...at the foot of a heat-reflecting, windowless brick wall has been the most persistent challenge in my garden.
I experiment with plants in all of the beds in the garden… but it seems as though I've done that more in this bed than in any other… for several reasons:
• The bed is shaded until about 1PM each day
• The heat reflecting off the brick façade can be daunting
• The area contains about 2-3 inches of topsoil spread on top of about 6 inches of subsoil that can best be described as "…perfect for brick-making……"
• An Austrian Pine with a 21 inch diameter trunk and a 31 foot crown stands 24 feet due west of the southwest corner of the home. It begins spreading shade on the south half of this flower bed at about 3:15PM. This means the south half of the bed only receives about 2 hours of direct sun each day.
There are two more pine trees west of this bed but they are further away and do not seem to interfere with good sunlight hitting the north half of the flower bed.
All of these factors have made plant selections an interesting, time-consuming process with some clear failures.
The only tagged items in the first photograph are plants that are still in the bed, in those locations. Everything else has changed.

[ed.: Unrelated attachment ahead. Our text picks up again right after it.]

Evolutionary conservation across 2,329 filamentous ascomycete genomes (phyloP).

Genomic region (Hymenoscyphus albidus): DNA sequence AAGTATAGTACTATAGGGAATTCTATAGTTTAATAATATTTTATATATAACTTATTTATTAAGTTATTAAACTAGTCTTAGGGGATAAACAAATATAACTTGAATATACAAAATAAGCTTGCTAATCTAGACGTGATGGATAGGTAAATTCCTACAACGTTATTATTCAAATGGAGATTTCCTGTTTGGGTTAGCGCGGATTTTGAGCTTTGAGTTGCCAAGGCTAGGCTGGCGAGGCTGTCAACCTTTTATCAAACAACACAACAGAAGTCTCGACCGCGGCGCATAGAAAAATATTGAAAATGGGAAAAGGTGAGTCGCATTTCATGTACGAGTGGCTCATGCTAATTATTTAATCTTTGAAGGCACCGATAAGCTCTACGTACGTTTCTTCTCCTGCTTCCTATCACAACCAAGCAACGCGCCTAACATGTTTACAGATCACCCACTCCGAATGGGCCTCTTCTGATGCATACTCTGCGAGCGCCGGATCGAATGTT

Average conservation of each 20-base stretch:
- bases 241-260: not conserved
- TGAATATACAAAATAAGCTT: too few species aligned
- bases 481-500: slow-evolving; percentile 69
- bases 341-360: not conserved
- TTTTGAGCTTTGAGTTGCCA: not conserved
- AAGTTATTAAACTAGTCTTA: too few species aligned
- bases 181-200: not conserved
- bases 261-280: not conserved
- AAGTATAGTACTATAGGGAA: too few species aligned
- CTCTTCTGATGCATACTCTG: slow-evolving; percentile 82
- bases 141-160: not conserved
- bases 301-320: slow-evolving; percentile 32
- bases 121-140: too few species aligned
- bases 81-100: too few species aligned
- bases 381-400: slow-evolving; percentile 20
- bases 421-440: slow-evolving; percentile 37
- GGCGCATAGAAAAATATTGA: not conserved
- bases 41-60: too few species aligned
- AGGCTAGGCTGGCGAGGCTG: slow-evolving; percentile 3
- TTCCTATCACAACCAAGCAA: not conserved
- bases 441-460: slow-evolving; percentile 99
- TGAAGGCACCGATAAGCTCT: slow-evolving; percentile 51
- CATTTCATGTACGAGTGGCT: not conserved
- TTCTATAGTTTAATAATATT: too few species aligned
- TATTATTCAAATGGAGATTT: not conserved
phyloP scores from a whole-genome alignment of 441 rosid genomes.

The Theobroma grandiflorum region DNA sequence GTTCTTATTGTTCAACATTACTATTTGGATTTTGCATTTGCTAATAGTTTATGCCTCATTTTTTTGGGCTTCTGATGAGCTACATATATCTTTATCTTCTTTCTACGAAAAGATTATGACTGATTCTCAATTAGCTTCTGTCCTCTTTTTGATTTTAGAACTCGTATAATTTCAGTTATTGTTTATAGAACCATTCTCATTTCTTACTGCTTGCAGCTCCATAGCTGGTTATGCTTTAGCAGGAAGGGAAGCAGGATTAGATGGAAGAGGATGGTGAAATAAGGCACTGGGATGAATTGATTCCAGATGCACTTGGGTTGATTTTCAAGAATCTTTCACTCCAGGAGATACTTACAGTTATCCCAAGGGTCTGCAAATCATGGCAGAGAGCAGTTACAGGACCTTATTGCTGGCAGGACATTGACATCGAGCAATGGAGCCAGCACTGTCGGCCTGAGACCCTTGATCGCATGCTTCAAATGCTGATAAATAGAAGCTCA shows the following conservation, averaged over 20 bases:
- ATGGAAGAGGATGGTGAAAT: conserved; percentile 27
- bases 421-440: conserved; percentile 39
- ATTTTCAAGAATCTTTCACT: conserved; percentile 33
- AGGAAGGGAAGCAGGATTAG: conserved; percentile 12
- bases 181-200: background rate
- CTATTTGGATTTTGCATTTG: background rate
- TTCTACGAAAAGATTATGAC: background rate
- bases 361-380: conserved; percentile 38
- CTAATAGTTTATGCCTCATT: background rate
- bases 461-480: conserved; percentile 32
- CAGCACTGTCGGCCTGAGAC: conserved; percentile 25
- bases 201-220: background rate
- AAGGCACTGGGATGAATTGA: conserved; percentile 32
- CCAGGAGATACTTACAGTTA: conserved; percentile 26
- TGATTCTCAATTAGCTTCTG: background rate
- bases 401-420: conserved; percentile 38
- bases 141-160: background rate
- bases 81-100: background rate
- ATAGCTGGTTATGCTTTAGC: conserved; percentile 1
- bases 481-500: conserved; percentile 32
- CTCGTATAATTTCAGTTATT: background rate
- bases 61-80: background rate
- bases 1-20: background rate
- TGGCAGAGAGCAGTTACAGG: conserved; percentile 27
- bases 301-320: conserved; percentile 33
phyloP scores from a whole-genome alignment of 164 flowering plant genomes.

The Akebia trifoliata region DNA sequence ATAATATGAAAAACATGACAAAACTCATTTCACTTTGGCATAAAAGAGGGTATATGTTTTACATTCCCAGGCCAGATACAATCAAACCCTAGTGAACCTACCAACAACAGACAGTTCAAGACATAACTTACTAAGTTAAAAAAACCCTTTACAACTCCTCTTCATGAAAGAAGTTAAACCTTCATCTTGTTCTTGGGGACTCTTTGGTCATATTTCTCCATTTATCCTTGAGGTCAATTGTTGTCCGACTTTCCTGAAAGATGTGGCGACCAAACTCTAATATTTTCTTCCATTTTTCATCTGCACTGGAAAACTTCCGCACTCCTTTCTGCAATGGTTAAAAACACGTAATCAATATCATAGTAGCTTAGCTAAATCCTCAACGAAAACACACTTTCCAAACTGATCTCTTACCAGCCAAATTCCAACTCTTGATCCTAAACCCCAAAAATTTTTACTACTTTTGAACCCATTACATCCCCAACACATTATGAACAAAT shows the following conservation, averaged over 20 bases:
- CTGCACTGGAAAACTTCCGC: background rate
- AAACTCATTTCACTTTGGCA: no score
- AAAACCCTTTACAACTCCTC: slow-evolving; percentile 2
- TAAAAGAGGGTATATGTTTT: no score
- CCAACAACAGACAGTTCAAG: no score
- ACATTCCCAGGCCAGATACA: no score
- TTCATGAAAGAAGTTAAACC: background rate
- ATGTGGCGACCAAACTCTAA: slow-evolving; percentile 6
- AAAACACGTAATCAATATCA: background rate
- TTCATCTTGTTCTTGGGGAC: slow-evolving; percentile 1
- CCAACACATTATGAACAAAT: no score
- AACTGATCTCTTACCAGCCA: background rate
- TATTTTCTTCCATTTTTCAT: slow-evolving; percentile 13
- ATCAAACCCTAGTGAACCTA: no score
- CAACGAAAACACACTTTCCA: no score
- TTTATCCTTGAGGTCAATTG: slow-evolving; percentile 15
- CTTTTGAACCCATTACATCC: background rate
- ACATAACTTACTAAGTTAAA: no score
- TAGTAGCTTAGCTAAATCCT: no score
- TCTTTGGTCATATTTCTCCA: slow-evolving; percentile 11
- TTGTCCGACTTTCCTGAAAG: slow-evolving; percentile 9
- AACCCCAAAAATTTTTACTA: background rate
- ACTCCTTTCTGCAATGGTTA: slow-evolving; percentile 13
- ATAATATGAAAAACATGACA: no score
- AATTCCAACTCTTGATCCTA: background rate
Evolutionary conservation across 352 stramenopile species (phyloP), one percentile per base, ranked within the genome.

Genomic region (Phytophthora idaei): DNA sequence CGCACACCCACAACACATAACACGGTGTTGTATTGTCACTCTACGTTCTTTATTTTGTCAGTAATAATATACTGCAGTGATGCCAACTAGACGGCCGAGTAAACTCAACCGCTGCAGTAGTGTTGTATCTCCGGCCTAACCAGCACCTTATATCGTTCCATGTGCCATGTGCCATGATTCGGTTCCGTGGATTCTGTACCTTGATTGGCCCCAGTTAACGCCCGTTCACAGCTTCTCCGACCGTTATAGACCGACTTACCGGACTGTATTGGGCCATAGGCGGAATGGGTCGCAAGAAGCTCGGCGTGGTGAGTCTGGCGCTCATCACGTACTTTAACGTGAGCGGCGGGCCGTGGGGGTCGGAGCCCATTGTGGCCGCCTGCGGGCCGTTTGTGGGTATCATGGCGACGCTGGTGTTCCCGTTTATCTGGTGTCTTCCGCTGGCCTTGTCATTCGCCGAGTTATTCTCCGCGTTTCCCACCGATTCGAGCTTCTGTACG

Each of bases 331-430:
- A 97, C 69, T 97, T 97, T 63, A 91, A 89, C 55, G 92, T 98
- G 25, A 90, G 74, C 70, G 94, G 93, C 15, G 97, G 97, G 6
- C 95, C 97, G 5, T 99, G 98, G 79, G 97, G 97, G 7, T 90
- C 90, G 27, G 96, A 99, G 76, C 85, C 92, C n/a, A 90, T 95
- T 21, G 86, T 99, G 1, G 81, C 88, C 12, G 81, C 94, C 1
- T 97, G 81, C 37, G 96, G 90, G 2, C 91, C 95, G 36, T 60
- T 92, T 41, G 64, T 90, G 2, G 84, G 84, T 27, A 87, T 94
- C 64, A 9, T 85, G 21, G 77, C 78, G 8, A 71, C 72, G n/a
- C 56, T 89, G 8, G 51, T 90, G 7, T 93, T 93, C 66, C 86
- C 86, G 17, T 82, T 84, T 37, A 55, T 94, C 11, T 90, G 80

The photographs are sequenced for the years 2016 - 2020 inclusive.
They don't really show up yet but three plants put in within two years will soon change what has been a very static foliage height. I really never paid attention... but all the plants look to be the same height. At least that is what you would think while driving or walking by the site. These three plants [a red-leafed Crape Myrtle, a Ural Falsespirea, and the yellow False Indigo] will give the bed some height it has never had. The 'Jazzberry Jam' Hibiscus at the south end of the bed will contribute to this newer look.
I would love to use a couple of David Austin's English Roses in this west-facing bed. In a far corner of the center we tried experimenting with a few of the varieties David Austin lists as shade tolerant... and we were very impressed with the results. A variety called 'The Poet's Wife' worked particularly well.
But in my corner of the property we had to remove four enormous 'Knock-Out' Roses from within 100 feet of my flower borders. All four were severely infested with Rose Rosette Disease. This disease has become a plague on roses in our area and we do not know how safe it is to plant them. So roses will not be part of this composition.
We'll just have to see what will come next.